On April 3rd, 2018 standing before a packed plenary hall of over 700 civil society members, government representatives, practitioners, and academics gathered for the 2nd International Symposium on Agroecology, FAO Director General José Graziano da Silva opened a new chapter in the contested trajectory of agroecology in the global policy arena.
Agroecology – from Fringe Player to Centre Stage
For years the organic farming movement, peasants and civil society organisations have pushed for greater recognition of agroecology as an alternative to the well-recognised failures of the Green Revolution, providing an approach for holistically strengthening ecological resilience in agri-food systems and strengthening the agrarian and rural livelihoods.
Now with agroecology to the top of the policy agenda in FAO, as well as the Committee on World Food Security, the political stakes couldn’t be higher. As agroecology continues to move toward deeper institutionalisation in development organisations like FAO, new policy spaces are emerging for challenging the increasing concentration and corporate control of agri-food systems. At the same time, this institutionalisation risks cooption and the watering down of agroecological principles in these very same, highly politicised, policy spaces.
It was in this context that the FAO Director General opened the Symposium with the unusual announcement that the event would result in a Declaration on how agroecology can be better supported and scaled-up globally. This declaration was to be presented to FAO member States at two high-profile meetings in the coming year. In setting the political stage, the Symposium launched into three days of panel presentations, debates, and negotiations among stakeholders from across the globe on the policy future of agroecology in FAO.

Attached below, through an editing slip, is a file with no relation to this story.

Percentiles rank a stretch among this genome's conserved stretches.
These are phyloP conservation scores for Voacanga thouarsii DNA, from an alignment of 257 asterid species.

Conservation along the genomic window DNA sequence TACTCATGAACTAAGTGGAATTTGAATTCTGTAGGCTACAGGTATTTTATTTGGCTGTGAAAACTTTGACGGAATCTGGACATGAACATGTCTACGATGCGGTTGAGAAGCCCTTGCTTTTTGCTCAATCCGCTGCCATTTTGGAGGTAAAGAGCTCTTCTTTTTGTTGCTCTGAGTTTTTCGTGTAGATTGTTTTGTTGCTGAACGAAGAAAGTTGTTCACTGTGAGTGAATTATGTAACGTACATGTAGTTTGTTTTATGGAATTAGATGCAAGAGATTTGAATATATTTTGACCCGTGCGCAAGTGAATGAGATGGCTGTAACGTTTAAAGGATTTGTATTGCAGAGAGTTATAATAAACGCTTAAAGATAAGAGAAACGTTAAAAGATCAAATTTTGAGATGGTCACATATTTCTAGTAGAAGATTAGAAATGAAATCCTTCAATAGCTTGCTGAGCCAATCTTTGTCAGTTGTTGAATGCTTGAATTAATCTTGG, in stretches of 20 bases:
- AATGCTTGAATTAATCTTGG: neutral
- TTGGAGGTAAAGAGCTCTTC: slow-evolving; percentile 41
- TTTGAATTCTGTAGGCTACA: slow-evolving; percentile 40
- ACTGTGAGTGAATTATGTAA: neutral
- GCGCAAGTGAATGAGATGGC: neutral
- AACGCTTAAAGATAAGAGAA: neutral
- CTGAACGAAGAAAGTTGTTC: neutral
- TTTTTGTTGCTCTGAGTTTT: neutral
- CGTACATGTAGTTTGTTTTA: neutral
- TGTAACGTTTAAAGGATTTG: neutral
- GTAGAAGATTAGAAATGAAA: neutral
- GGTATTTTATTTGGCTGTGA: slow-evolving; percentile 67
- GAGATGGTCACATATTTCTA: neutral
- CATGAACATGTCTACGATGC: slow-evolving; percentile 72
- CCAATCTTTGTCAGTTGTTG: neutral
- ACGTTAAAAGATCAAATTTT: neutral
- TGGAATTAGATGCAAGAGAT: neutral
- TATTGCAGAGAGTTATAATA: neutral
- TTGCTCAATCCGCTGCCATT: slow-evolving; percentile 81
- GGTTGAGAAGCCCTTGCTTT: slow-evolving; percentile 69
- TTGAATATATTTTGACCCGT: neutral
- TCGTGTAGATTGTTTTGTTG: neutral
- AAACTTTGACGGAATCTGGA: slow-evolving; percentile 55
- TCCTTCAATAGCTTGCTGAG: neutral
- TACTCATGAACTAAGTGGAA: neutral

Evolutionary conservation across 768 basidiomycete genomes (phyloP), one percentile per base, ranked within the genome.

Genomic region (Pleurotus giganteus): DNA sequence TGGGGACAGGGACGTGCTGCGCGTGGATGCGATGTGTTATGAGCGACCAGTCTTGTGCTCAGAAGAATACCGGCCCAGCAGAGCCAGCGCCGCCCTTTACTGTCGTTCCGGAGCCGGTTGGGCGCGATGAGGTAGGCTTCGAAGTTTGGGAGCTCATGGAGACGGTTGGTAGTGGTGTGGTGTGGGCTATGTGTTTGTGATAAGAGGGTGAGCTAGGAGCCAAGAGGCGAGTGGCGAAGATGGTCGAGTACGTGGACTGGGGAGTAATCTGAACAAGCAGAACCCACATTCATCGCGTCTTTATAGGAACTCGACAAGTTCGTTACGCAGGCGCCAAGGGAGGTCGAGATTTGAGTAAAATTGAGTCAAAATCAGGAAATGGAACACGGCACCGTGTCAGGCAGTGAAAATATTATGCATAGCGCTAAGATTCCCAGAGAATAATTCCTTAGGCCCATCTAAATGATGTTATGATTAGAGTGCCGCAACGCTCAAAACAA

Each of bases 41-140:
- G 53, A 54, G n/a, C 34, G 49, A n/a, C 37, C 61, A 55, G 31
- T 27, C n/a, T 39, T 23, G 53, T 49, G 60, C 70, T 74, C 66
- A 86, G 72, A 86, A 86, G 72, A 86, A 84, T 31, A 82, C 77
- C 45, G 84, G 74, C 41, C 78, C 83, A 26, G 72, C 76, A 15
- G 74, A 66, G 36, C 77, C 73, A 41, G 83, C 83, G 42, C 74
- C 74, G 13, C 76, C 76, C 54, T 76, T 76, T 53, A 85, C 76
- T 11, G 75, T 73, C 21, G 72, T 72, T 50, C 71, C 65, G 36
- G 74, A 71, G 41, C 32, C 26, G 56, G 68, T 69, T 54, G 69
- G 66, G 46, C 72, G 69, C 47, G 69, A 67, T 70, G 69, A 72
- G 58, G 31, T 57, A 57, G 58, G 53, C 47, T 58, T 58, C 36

Three Core Themes
Over the course of the Symposium, three core themes emerged, which fundamentally framed the debate, and the final Declaration of the event:
An alternative socio-ecological system of production and livelihoods, not a technical fix
A number peasant organisations, including the European Coordination Via Campesina, emphasised that agroecology is not a set of tools or practices than can be used to make large-scale and capital-intensive agriculture systems more sustainable. Rather agroecology is a radical paradigm shift in the social, ecological, and economic practices and relationships surrounding agri-food systems. In this vein, agroecology was shown to be strongly rooted in the livelihoods and environmental characteristics of a particular territory. Put more simply, there is no template for agroecology, but rather it is shaped by the socio-ecological context. Scaling-up this more systemic approach requires a restructuring of how we govern agri-food systems, as our current public policies are consistently failing to account for wide-spread degradation of land and water resources, infringement on the rights of indigenous peoples and rural communities, and on food insecurity and malnutrition. As part of this discussion, particular attention was focused on how public policy could be used to limit profit-seeking behavior in agricultural markets, while better valuing the socio-economic benefits of employment generated by small-scale family farming.
Addressing power imbalances in agri-food systems
A second core theme, highlighted by local officials and politicians from Uruguay and India, related to how socio-economic power is wielded to shape agri-food systems. It is no secret that policy formulation is rarely a transparent process, and influential actors often have disproportionate leverage is shaping how public policies can incentivise unsustainable practices or favor powerful business interests. These kinds of power dynamics become glaringly apparent particularly when examining the role of women in agriculture. As emphasized by Ms Isabel Andreoni of Montevideo Rural, in many contexts women bare the majority of labor-intensive responsibilities but are often systematically barred from owning land, gaining formal access to credit, or holding leadership positions in political spaces. Agroecology thus attempts to confront these power asymmetries through collective action, women’s self-empowerment, and policy reform at local, national and global levels. Toward this goal, a number of panelists spoke to the importance of scaling-up open-source information systems for small-scale farmers, strengthening the participation of often marginalised communities (such as pastoralists) in policy-making forums, and demanding equal representation of women in leadership positions of rural institutions.
Reconsidering the role of research and knowledge